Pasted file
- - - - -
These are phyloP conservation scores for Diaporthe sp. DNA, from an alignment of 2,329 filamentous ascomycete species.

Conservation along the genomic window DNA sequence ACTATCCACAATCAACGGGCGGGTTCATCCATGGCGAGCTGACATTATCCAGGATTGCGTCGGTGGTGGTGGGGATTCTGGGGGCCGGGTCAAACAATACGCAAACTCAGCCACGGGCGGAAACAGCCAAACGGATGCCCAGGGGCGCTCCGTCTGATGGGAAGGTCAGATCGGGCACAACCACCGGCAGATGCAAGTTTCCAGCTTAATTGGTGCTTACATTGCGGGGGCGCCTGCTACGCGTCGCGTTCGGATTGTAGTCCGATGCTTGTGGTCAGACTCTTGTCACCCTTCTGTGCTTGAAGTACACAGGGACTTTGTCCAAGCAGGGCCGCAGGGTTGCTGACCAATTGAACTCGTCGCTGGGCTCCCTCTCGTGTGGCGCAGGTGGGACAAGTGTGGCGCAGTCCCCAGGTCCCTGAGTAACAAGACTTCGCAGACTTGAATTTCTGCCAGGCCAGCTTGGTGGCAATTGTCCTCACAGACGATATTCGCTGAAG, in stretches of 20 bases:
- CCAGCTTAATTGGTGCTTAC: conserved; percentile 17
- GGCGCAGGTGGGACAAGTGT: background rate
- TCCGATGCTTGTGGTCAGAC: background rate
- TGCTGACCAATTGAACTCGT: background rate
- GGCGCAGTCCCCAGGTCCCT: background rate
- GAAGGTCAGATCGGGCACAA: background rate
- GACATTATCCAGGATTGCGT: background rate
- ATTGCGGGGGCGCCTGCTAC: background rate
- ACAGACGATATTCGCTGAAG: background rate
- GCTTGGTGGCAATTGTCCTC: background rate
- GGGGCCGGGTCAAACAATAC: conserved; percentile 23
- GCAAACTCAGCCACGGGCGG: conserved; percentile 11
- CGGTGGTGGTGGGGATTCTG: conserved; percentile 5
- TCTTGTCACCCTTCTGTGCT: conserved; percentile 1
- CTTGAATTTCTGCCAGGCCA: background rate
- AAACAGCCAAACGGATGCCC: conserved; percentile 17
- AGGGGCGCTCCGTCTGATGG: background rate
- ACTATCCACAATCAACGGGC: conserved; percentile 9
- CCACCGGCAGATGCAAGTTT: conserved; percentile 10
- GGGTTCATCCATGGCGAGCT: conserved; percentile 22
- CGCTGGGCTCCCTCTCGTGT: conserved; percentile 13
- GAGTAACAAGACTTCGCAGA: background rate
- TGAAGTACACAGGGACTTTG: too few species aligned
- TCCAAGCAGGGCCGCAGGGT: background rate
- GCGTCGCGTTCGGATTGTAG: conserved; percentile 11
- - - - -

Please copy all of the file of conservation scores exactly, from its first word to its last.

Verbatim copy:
These are phyloP conservation scores for Diaporthe sp. DNA, from an alignment of 2,329 filamentous ascomycete species.

Conservation along the genomic window DNA sequence ACTATCCACAATCAACGGGCGGGTTCATCCATGGCGAGCTGACATTATCCAGGATTGCGTCGGTGGTGGTGGGGATTCTGGGGGCCGGGTCAAACAATACGCAAACTCAGCCACGGGCGGAAACAGCCAAACGGATGCCCAGGGGCGCTCCGTCTGATGGGAAGGTCAGATCGGGCACAACCACCGGCAGATGCAAGTTTCCAGCTTAATTGGTGCTTACATTGCGGGGGCGCCTGCTACGCGTCGCGTTCGGATTGTAGTCCGATGCTTGTGGTCAGACTCTTGTCACCCTTCTGTGCTTGAAGTACACAGGGACTTTGTCCAAGCAGGGCCGCAGGGTTGCTGACCAATTGAACTCGTCGCTGGGCTCCCTCTCGTGTGGCGCAGGTGGGACAAGTGTGGCGCAGTCCCCAGGTCCCTGAGTAACAAGACTTCGCAGACTTGAATTTCTGCCAGGCCAGCTTGGTGGCAATTGTCCTCACAGACGATATTCGCTGAAG, in stretches of 20 bases:
- CCAGCTTAATTGGTGCTTAC: conserved; percentile 17
- GGCGCAGGTGGGACAAGTGT: background rate
- TCCGATGCTTGTGGTCAGAC: background rate
- TGCTGACCAATTGAACTCGT: background rate
- GGCGCAGTCCCCAGGTCCCT: background rate
- GAAGGTCAGATCGGGCACAA: background rate
- GACATTATCCAGGATTGCGT: background rate
- ATTGCGGGGGCGCCTGCTAC: background rate
- ACAGACGATATTCGCTGAAG: background rate
- GCTTGGTGGCAATTGTCCTC: background rate
- GGGGCCGGGTCAAACAATAC: conserved; percentile 23
- GCAAACTCAGCCACGGGCGG: conserved; percentile 11
- CGGTGGTGGTGGGGATTCTG: conserved; percentile 5
- TCTTGTCACCCTTCTGTGCT: conserved; percentile 1
- CTTGAATTTCTGCCAGGCCA: background rate
- AAACAGCCAAACGGATGCCC: conserved; percentile 17
- AGGGGCGCTCCGTCTGATGG: background rate
- ACTATCCACAATCAACGGGC: conserved; percentile 9
- CCACCGGCAGATGCAAGTTT: conserved; percentile 10
- GGGTTCATCCATGGCGAGCT: conserved; percentile 22
- CGCTGGGCTCCCTCTCGTGT: conserved; percentile 13
- GAGTAACAAGACTTCGCAGA: background rate
- TGAAGTACACAGGGACTTTG: too few species aligned
- TCCAAGCAGGGCCGCAGGGT: background rate
- GCGTCGCGTTCGGATTGTAG: conserved; percentile 11